How far would you go to track down terrorists and child pornographers? Would you willingly leave your personal information open to a data breach? Would you give up your right to privacy and information security? Would you open your personal e-mail, text messages, chat messages, browsing history, whereabouts, likes and dislikes, personal thoughts and those of every one of your friends and family to the scrutiny of… whoever can get their hands on it? Both the UK and Canada are proposing programs that would, effectively, do this.
You’d expect these types of initiatives from countries that have well documented restrictions on civil liberties. Countries in the Middle East and Asia are often under fire for their draconian policies when it comes to online privacy and freedom of speech.
Security at What Cost?
The US already has the Patriot Act, which allows for way too much interference in the private information of citizens in the name of combating terrorism. Critics of this Act have warned that it could lead to the development of massive databases about citizens who are not the targets of criminal investigations and they say the language of the act could lead to privacy violations of anyone who comes into casual contact with a suspect.
Now the UK is proposing a new online surveillance initiative that would require broadband providers, landline and mobile phone companies to keep a record of all text messages, phone calls, emails, social media messages and every website visited by members of the public for up to a year.
A Blow to Democracy
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Nick Pickles, director of the UK privacy and civil liberties campaign group Big Brother Watch, said in a blog post this week: “At a time when the internet is empowering people across the world to embrace democracy, it is shameful for one of the world’s oldest democracies to be pursuing the kind same kind of monitoring that has a stranglehold on civil society in China and Iran…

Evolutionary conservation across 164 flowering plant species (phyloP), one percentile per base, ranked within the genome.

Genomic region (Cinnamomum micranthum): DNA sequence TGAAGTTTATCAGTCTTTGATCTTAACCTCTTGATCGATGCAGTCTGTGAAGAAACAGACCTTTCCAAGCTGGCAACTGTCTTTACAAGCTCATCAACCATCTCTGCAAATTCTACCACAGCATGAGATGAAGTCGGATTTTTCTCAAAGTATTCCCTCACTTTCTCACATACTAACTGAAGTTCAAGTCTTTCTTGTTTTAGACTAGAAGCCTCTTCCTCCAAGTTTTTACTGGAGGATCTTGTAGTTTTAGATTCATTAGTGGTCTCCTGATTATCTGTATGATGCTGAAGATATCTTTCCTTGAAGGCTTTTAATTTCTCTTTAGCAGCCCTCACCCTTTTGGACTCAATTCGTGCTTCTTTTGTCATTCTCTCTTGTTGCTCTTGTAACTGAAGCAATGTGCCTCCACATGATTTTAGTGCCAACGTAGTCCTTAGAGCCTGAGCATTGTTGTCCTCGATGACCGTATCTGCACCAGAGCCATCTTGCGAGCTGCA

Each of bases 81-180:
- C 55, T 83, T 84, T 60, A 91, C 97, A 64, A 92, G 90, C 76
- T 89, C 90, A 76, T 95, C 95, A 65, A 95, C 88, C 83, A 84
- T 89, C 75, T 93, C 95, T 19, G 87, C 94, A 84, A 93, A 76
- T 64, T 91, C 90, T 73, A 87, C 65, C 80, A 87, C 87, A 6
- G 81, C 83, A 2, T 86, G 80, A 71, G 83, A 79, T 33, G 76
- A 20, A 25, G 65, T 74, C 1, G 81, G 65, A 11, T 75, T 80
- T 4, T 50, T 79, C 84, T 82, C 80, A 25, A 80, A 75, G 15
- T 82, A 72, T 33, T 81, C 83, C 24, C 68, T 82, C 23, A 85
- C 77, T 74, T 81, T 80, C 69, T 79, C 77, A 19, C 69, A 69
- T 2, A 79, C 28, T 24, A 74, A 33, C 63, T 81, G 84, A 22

“The data would be a honey pot for hackers and foreign governments, not to mention at huge risk of abuse by those responsible for maintaining the databases. It would be the end of privacy online,” he wrote.
Minister of Illogical Ultimatums
A similar issue is getting attention in Canada, where an online surveillance bill (Bill C-30) has citizens very concerned about their personal privacy. The legislation would extend the powers of police and other authorities to access the private information of Canadians without having to get a warrant and put a burden on ISPs to store and make available the data. Minister of Public Safety, Vic Toews, who is supporting the bill under the guise of tracking child pornographers, said last week that those who oppose the bill are “with the child pornographers”, eliciting a flurry of criticism and calls for his resignation.
Nobody I’ve seen so far has managed to capture the issue with the humor and insight of Canadian comedian Rick Mercer who puts the situation into perfect perspective here: